Eh-I? Canada Commits $2.4 Billion To AI Development



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On April 7, 2024, the Government of Canada announced a C$2.4 billion package to support the Canadian artificial intelligence (AI) sector as part of the federal budget for 2024...
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On April 7, 2024, the Government of Canada announced a C$2.4 billion package to support the Canadian artificial intelligence (AI) sector as part of the federal budget for 2024, which was formally tabled by Deputy Prime Minister and Finance Minister Chrystia Freeland on April 16, 2024.

The bulk of this investment, being approximately $2 billion, is to be allocated towards AI infrastructure and business development initiatives as part of the AI Compute Access Fund, including “computing capabilities and technological infrastructure” which will facilitate AI research, help to scale startups, and provide other support for AI organizations. In addition, approximately $200,000 of the funding is earmarked to accelerate the adoption of AI in other important sectors, such as agriculture, healthcare, and manufacturing.1

This announcement has elicited a mixed reaction from Canadian stakeholders in the AI sector. While most believe that this significant investment in the AI sector is important for the long-term health and success of Canadian AI ventures, stakeholders are hesitant to celebrate with strict regulation looming on the horizon.2 In addition, because the Artificial Intelligence and Data Act (AIDA) remains at committee in the House of Commons and likely will not come into effect until 2025, Canadians have been left at a standoff between continuing growth in the AI sector and waiting for further regulation.

In this article, we will examine AI in Canada, the impending Canadian regulation of AI, the pathways for this budget to impact the AI market, and what emerging and established AI companies should be aware of in light of this recent influx of capital.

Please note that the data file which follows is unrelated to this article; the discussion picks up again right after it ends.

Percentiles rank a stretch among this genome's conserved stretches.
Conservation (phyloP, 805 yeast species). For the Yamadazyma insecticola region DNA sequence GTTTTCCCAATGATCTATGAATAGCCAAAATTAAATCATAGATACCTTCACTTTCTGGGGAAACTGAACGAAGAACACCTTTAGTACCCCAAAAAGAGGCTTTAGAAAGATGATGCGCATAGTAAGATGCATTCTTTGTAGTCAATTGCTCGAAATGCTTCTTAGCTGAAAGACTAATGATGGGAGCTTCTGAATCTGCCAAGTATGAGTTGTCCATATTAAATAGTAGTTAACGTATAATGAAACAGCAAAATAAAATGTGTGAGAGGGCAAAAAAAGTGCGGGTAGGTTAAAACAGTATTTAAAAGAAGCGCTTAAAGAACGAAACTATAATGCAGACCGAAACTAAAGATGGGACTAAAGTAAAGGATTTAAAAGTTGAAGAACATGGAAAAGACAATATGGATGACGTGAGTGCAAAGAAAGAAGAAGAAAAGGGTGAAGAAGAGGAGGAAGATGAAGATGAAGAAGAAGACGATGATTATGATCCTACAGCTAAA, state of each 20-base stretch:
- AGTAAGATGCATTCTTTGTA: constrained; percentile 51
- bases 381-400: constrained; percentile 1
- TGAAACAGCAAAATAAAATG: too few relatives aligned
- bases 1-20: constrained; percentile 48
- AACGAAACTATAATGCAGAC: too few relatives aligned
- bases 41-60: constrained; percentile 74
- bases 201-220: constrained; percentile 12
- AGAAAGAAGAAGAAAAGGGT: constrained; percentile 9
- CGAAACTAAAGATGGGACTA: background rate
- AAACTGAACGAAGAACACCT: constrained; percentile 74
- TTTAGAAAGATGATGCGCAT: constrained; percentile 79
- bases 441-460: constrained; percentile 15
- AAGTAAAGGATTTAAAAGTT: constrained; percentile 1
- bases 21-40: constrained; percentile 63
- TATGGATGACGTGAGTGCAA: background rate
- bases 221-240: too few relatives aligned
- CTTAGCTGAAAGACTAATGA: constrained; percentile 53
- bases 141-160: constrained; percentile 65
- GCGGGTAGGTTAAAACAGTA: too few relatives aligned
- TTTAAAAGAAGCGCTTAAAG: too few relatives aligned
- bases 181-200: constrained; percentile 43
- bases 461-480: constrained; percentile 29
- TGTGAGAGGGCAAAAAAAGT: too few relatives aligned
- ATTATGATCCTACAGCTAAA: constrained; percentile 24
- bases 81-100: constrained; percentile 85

AI in Canada – Global Positioning

Canada has a longstanding history with regard to AI research and development. In fact, the “Godfathers of AI,” Yoshua Bengio and Geoffrey Hinton, are Canadian computer scientists who have made significant advancements in artificial neural networks and deep learning.3 Canada's work in AI is also highlighted by federally-funded AI institutes situated in three of the largest Canadian cities – Toronto, Edmonton, and Montréal.4

Over the past decade, the AI sector in Canada has been a catalyst for productivity, innovation, and economic growth. With significant year-over-year increases in AI professionals, AI patents, venture capital expenditure and AI researchers, this sector has seen accelerated expansion. Government funding has been an important aspect of growth in the Canadian AI sector. Since 2016, the federal government has committed more than $2 billion to develop Canada's AI ecosystem, excluding the $2.4 billion announced this year.5

These efforts have had a significant impact on Canada's AI sector. Although Canada's advancements in AI face impending legislation, Canada still currently ranks fifth in the world on the Tortoise Global AI Index,6 which measures the innovation, investment, and implementation of AI technologies in countries around the world.7 Moreover, throughout various studies on global AI market trends, multiple Canadian cities are often cited as AI hubs for growth and development.8 This indicates that Canadian innovation in the AI sector has held strong, despite federal roadblocks of impending regulation.

How Does the Budget Impact Impending AI Regulation?

As part of the budget allocation, the Government of Canada plans to launch a $50 million AI safety institute to protect against “advanced or nefarious AI systems,” with another $5.1 million to be allocated towards the creation of an office of the AI and Data Commissioner to enforce the proposed Artificial Intelligence and Data Act, if and once Bill C-27 is enacted. AIDA is Canada's first attempt at comprehensively regulating AI and ensuring the responsible adoption of AI by Canadian businesses and has three main objectives:

  • Protection of the public interest, particularly with respect to safety and human rights, through identifying and regulating high-impact AI systems;
  • Ongoing administration and enforcement of AIDA, through the creation of an office headed by a new AI and Data Commissioner as a centre of expertise in regulation development and administration; and
  • Prohibition of reckless and malicious uses of AI, through the introduction of new criminal law provisions.9